This year I missed any early announcement about this year’s White House Maker Faire. The 2015 White House Maker Faire will take place during the week of June 12-18, what the White House is calling a ‘Week of Making.‘ The announcement talks much more about last year’s Faire than this year’s week.
Perhaps that’s because the White House is looking for people and organizations to step up. In line with last year’s call, the White House is looking for commitments to supporting Makers in a number of ways, including:
- Creating hands-on learning opportunities for students to engage in STEM arts and design through making in and outside the classroom
- Broadening participation in making for girls, young women and underrepresented minorities
- Supporting the development of low-cost tools for prototyping
- Developing capabilities that enable maker entrepreneurs to produce their products domestically and scale volume
- Engaging makers in developing solutions to pressing local and global challenges
In order to be ready to announce new commitments during the June ‘Week of Making,’ The White House wants submissions by May 15. If interested, please fill out the form at this webpage.
The Sydney Morning Herald reports on the head of the Australian Bureau of Statistics (ABS) arguing in favor of changing its census (H/T The Conversation). Currently taken every five years (like Canada used to do), there is interest in changing that to every 10 years. Unlike in Canada, where the head of Statistics Canada resigned over the change of the census from mandatory to voluntary, the ABS chief defended shifting the census. David Kalisch has argued that the current census was a modest input into national statistics.
Given the challenges Canada has faced since it went to a voluntary survey, I understand, and share, the caution some have expressed in making significant changes to a data tool. If the shift to every ten years is accompanied with more regular population surveys (much like in the United States), it is possible that Australia could strengthen its data gathering and analysis capabilities. But the caution encouraged by Canadians should be well considered. Cutting costs appears to be part of the motivation behind these changes. I have a hard time reconciling that interest with increasing the number of surveys taken over time (a less frequent census plus more regular population surveys). The people in Australia – policymakers, researchers, and other concerned citizens – need to hold the ABS to account and demand to see how the agency plans to maintain, if not increase, the value of the information it collects. The Save Our Census campaign indicates that some are.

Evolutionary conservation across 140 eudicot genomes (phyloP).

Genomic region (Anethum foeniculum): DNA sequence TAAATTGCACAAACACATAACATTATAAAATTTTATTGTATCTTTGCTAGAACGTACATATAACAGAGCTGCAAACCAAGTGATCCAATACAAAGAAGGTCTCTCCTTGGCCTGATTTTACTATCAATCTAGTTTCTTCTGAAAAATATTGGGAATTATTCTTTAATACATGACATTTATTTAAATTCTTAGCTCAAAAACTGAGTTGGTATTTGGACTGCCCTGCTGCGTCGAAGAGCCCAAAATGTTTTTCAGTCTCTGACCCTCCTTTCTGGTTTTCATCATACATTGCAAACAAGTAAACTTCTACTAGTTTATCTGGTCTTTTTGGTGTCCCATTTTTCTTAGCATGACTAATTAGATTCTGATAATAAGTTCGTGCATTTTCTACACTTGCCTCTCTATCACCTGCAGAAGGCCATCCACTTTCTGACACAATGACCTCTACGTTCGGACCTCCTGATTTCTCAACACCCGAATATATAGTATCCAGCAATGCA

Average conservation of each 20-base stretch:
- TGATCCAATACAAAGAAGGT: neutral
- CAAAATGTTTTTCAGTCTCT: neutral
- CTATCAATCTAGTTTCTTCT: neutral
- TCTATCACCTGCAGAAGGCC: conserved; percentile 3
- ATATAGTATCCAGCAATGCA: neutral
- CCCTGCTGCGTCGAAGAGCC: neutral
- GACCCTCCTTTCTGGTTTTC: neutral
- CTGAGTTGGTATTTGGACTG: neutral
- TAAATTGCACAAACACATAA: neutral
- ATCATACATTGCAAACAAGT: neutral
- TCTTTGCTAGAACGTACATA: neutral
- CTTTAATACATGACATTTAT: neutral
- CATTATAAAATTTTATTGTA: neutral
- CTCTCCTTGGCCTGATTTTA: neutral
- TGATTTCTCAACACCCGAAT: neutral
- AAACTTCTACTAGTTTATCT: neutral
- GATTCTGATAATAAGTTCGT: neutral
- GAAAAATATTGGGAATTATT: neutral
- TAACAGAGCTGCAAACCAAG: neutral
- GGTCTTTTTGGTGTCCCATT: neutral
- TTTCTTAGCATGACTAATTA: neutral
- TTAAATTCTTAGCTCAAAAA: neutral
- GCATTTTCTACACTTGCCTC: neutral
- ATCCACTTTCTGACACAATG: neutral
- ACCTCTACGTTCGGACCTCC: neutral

With confirmation votes from the Senate more rare and infrequent these days, I’ve not been as diligent in tracking the announcements of nominations. Two recently announced science and technology nominees help detail the problem.
Thomas Burke has been re-nominated to serve as Assistant Administrator at the Environmental Protection Agency (EPA) for the Office of Research and Development. Since his initial nomination last year, Burke did join the EPA, but as a Deputy Assistant Administrator in the same office (likely due to that position not requiring Senate confirmation). Burke’s eventual predecessor, Paul Anastas, left the position back in 2012.
Another renomination was for the position of Director at the National Institute of Standards and Technology. The current Acting Director, Dr. Willie May, was renominated in February. With Burke and May both in place at their intended agencies, their confirmations are likely a lesser priority for the administration and Congress.
Wanda Austin was appointed to serve on the President’s Council of Advisers on Science and Technology (PCAST) just before its March 27 meeting. Austin is the President and CEO of the Aerospace Corporation, where she has worked since 1979. Her education is in mathematics and systems engineering, and besides her PCAST service, Austin is also a member of the NASA Advisory Council and the Defense Science Board.
Following the disclosure in 2010 that several Guatemalans were exposed to sexually transmitted diseases without their consent, several parties initiated a class action lawsuit against the government. That lawsuit was eventually dismissed over the inability to sue the U.S. over actions conducted in another country. For details on the experiments, consult the report from The Presidential Commission for the Study of Bioethical Issues.
The plaintiffs have not given up, yesterday they filed suit against Johns Hopkins University for its role in the exposures. Several Johns Hopkins researchers held positions in panels that reviewed federal funding for the studies at issue in the suit. Other defendants include the Rockefeller Foundation and Bristol-Meyers Squibb.
The suit is filed against these defendants apparently due to the affiliation several officials involved in the exposures had with the named institutions (or in the case of Bristol-Meyers Squibb, its predecessor companies). Both Johns Hopkins and The Rockefeller Foundation have denied that their institutions were involved in the experiments. Bristol-Meyers Squibb officials have declined to comment as of this writing. The suit alleges that the experiments were used as clinical trials for the predecessor companies’ products.